by Jennifer King,
Because my father worked for the largest
power company in
, my family revolved around energy the way some families do around farming
or religion. We went to company outings at Maine Yankee nuclear power plant,
and my brother and I ran three-legged races with a nuclear reactor in the
background. I wrote school reports about how storms interfere with power
lines, and my father spent such stormy nights on the phone with linemen and
customers. And from the time I was tall enough to reach a light switch, I
was continually reminded that a kilowatt saved is a kilowatt earned.
When I was six, my father gave me a
Kilowatt Savings Time bumper sticker. It was a reminder encouraging
customers to conserve electricity at heavy-use times so that energy stores
would not be depleted all at once. At the age of six I never really
understood Kilowatt Savings Time. When I asked my father what it meant, he
told me we should run the dishwasher late at night. I ended up sticking the
bumper sticker to the outside of my Barbie doll case. I had little use for
Barbie or a sticker regarding dishwasher use, and in that sense they seemed
to go together.
A few years later my father invented the
Fuelish Freddie Award. It wasnít really an award, but a shameful moniker
given to the child who left his or her bedroom light on after getting ready
for school. At first my father gathered my brother and me together for the
judging, which didnít take long given our adjacent bedrooms and the speed
of light. I probably got the award once or twice, but when it became clear
that my brother was unapologetically the most fuelish, the competition
itself was a waste of energy.
My teenage years were probably my least
fuel efficient. I did not believe one could shower too often or for too
long. I know my brother and I were not the only teenagers ever to hear a
bang on the door and mumbling about wasting hot water. But I bet no one else
can say they heard the knock from the patron saint of hot water
conservation. When my father said, ďIíll take a shower and then we can
go,Ē for practical purposes that meant, ďget your shoes on.Ē Itís
impossible to justify a 10-minute shower to a man who is always in and out
before the water even has time to heat up.
In addition to taking long showers, I
rebelled against my motherís practice of hanging the laundry out to dry.
The stiff, wrinkled clothes that had recently been flapping shamelessly in
the breeze were just too embarrassing to wear outside the house. Fortunately
my mother was sympathetic: When presented with t-shirts that stood up on
their own, she agreed to put things in the dryer long enough to soften them
Unlike other, hipper households, in our
household saving energy was not directly tied to saving the planet. The fact
that energy was precious and cost money was reason enough to save it. While
my fatherís employment planted the seeds for saving energy, those seeds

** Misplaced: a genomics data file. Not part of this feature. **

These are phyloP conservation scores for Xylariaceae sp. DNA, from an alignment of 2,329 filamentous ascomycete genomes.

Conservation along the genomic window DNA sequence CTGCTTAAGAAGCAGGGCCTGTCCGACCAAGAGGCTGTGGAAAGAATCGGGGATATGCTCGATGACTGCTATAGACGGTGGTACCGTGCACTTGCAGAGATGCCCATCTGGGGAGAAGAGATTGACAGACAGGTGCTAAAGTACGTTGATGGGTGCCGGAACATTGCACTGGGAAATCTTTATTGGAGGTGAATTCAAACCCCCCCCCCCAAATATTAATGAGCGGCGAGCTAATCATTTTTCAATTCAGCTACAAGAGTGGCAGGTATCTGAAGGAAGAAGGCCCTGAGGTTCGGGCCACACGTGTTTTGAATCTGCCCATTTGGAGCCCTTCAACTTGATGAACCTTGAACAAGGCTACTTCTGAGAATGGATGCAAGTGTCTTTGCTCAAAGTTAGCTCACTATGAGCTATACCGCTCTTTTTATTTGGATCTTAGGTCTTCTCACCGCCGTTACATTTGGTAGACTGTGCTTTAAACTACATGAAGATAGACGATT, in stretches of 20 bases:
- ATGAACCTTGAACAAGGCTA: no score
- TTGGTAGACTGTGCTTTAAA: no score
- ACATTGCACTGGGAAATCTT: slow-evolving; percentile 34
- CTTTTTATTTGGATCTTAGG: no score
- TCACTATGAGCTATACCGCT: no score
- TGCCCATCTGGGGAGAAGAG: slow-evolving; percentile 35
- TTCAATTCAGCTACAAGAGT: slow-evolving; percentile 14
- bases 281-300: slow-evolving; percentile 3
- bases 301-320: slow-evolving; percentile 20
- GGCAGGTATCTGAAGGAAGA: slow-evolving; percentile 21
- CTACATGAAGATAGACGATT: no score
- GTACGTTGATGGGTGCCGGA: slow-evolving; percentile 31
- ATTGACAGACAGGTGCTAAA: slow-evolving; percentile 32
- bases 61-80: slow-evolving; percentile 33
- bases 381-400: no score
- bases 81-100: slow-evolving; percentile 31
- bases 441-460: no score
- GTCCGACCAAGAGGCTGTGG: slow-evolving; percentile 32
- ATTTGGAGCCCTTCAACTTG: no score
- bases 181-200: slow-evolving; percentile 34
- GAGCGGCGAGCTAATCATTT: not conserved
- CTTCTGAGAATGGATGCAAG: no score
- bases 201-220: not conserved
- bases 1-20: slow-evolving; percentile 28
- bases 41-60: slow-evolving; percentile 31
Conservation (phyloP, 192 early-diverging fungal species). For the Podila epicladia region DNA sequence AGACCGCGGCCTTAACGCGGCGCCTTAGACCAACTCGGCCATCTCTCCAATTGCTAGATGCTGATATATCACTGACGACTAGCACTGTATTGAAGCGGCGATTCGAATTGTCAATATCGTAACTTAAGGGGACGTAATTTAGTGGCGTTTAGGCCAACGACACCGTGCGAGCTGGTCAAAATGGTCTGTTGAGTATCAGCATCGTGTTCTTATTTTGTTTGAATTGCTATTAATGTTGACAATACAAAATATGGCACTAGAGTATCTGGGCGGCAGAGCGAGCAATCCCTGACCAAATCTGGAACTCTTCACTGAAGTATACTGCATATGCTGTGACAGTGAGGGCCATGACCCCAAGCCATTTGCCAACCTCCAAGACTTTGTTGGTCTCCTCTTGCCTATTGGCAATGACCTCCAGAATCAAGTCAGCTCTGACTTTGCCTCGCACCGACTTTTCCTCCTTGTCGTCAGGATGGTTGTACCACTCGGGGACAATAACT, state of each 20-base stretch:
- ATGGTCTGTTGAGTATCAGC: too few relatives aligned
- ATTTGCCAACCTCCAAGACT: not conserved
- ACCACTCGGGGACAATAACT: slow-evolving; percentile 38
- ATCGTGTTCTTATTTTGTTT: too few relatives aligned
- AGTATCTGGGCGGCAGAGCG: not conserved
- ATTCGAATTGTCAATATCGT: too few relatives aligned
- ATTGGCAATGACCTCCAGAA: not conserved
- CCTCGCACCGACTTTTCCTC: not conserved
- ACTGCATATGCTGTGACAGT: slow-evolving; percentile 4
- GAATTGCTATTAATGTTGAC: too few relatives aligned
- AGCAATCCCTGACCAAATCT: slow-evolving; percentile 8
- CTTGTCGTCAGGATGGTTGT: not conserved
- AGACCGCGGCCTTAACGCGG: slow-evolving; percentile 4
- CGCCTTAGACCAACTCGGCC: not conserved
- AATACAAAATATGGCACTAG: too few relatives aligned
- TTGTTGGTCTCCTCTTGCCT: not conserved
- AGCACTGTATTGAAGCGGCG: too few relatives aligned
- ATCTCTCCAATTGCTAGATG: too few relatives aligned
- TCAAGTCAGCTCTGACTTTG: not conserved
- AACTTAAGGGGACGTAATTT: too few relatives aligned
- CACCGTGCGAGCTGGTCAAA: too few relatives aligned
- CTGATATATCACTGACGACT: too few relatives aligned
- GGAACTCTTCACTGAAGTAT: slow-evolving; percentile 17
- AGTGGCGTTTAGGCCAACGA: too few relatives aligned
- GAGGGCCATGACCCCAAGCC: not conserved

were nourished by the energy crisis in the seventies and good old-fashioned
In my mind such frugality has descended
straight from the Puritans, who would undoubtedly regard long, hot showers
as the devilís work.
Of course, my parentsí energy-saving
didnít take effect until after I left home. It was in college that I first
saw people who dared to keep the refrigerator door open long enough to see
everything that was inside. They stared as if they were looking at a
painting in a museum, and I reacted as if they were stealing the painting.
With a hint of hysteria Iíd ask them what they were doing, and they would
usually say something about being hungry but not sure for what. Then I
swallowed the words my father seemed to be channeling through me, ďDecide
what you want before you open the door. Think about all the energy youíre
In college I learned that not every
family has the Fuelish Freddie Award, and that in general drunk people tend
to waste a lot of energy. I met students who spoke passionately about saving
the earth, only to leave water running and televisions
and lights on.
I told them it wasted a lot of energy
they changed the thermostat by 10
degrees, and they looked at me as if I picked through the trash to find my
But by that time it was too late for me
ó by then I could practically see energy waves. When someone would leave a
door open, the wasted energy undulated into the atmosphere. Often there were
dollar signs riding the waves.
Today Iím not as diligent as my father
is about saving energy, but I do honor my roots. When I hang laundry out to
dry I can hear my mother saying, ďThose towels use a lot of energy in the
dryer.Ē And when my husband and I were shopping for our first home, I
wanted to know about the insulation in every house we looked at. We bought a
newly built house, and on my fatherís first visit he inspected the
windows, commented every time the heat pump came on, and took me to the
hardware store to get insulation for the hot-water pipes. As we crawled
under the house with a dozen giant foam worms, I didnít complain.
For Christmas this past year my father
gave my husband and me a Willie Wired≠hand
tree ornament. Willie Wiredhand is Dadís current companyís mascot, a
happy cartoon electric plug. In the picture on the ornament, Willie is
wearing red mittens and a Santa cap. Next year, when the real Santa comes
down our chimney, Willie will be there to remind him to turn the lights out
before he leaves.
Jennifer King is the daughter of
Bruce King, general manager of BARC Electric Cooperative headquartered in
She is a freelance writer who lives with her family in